Looking back through my old notes from Aidan’s class, I wrote as follows:
Eyebrows: When painting the eyebrows, the top line is soft and the ends are also soft. Look at an eyebrow, the hair is densest lower down, then feathers upwards (not as I have done here!). When painting the brow, show the graduation of tone. Facial features grow out of the background. Find the high point of the eyebrow in relation to the rest of the curved brow. Pay attention to the descent of the brow.
Lips: Look at the lips in profile, the light falls and hits the lower lip, the upper lip is drawker and in shadow. The lower lip projects and the recess below the lip is alos in shade. Note the gap at the corner of the lips.
This monochrome of Archangel Gabriel has only had a few brief outings since my diploma. Once in a short lived exhibition at the Bar Convent in York and a couple of weeks on the walls of the Tolbooth, Lanark. Lockdowns – say no more!
When I looked at this the other day I realised there was something missing…the hairband and ribbons! This is quite significant as Archangel Gabriel is the patron of communication and this goes two ways – listening and responding. The ribbons either side of the ears are symbolic of listening – important! I had based this icon on the prototype of the Ustyug Annunciation icon. This doesn’t show the ribbons but since I have learnt the symbolism of the ribbons – they are too significant to leave out – so on they go – very late but much needed additions.
Gold leaf is not the best surface to paint over but I laid a dilute layer of egg tempera mix first, let it dry and built up in layers. I used quite a lot of egg mixed with the white pigment and applied it thinly. It goes on with a lot of beading at first but as it dries, each layer helps the next.
The finished size of the overall mounted work is 50 x 70cm and now listed in my Etsy shop. Postage and insurance have shot up, especially overseas. The weight, packaging and protecting the glass of a large frame really bumps up the price so I’ve taken this out of its frame and will post in its mount and backing ready for the new owner to frame.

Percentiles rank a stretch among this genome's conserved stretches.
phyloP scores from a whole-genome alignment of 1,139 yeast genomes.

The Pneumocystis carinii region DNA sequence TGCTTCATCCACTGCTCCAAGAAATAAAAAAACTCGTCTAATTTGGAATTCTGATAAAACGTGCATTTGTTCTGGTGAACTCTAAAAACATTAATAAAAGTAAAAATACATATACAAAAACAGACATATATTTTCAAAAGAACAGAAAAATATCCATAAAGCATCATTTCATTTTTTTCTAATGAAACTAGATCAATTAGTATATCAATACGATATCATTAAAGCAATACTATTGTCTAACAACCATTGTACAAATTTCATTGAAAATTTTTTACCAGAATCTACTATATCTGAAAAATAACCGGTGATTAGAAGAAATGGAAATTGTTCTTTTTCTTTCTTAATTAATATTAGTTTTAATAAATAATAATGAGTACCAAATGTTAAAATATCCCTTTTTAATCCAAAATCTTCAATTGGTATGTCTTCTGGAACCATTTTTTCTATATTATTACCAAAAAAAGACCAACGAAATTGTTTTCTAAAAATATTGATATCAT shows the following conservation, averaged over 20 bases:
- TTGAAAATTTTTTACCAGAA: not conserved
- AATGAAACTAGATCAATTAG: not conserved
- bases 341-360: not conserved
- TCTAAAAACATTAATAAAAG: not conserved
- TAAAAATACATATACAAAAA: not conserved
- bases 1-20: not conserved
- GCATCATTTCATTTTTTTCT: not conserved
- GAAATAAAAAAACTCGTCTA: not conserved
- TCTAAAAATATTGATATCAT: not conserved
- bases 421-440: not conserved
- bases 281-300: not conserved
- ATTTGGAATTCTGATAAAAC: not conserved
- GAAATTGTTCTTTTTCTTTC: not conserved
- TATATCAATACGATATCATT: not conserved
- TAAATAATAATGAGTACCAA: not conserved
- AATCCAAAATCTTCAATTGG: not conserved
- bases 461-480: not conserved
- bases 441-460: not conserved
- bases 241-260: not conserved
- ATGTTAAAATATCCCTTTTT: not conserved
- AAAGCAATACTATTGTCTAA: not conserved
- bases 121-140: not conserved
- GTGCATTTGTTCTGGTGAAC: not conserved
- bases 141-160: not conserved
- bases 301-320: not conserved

As always, thanks for reading and for still being here on this meandering path with me 🙂
As September gives way into darker evenings and mornings, it pulls back many memories of the ancestral hearth for our family. It’s a time of remembering our loved ones and lighting a candle. It is the time to honour the Archangels on the feast of Michaelmas.
This was a triptych which I painted for my sister – she had seen a small version years ago and loved the way the doors opened up for the big reveal and had wondered if I could ever paint one for her one day. I’m so glad I did!
The images for these two Archangels which stand either side of the Blessed Mother and the Christ Child are based on the frescoes of Chora in Istanbul, seen high up in the dome.
I’ve written about this triptych previously in this blog but for this evening, I wanted to include a sequence of work-in-progress photos of an icon which I painted on watercolour paper of Archangel Gabriel.
If you haven’t got a gessoed board ready prepared, some heavy 300-400gsm+ smooth hot pressed watercolour paper is a really beautiful surface to work on. If you can find cotton content paper then it will be archival and long lasting in the right conditions.
You will see from this photo that I’ve used a pencil grid to help draw the image – don’t hesitate to use all the help you can get as you go along. Turning the master image upside down to refer to also helps you to tune into the areas of light and shade, angles/directions, hard and soft edges and so on.
I have under-painted the face in the pigment Terre Verte. You could also use Yellow Maimeri and ivory black to get a different green.
I have used a mix of English Red Deep and French Ochre Havanna for the hair, wings and robes.
This is a thin wash of Yellow Ochre Maimeri and a touch of Red Ochre light for the membrane over the skin. The red ochres are really strong pigments so you will only need a diluted drop of it for warmth.
You can see this icon completed and framed together with a few other icons here on my Etsy shop page.
And finally to close this post on the Triptych – here it is complete in the UK and ready to fly to Australia – with my Aussie sis joining in a wee family gathering!
In the meantime, trusting you all into the care of our celestial helpers.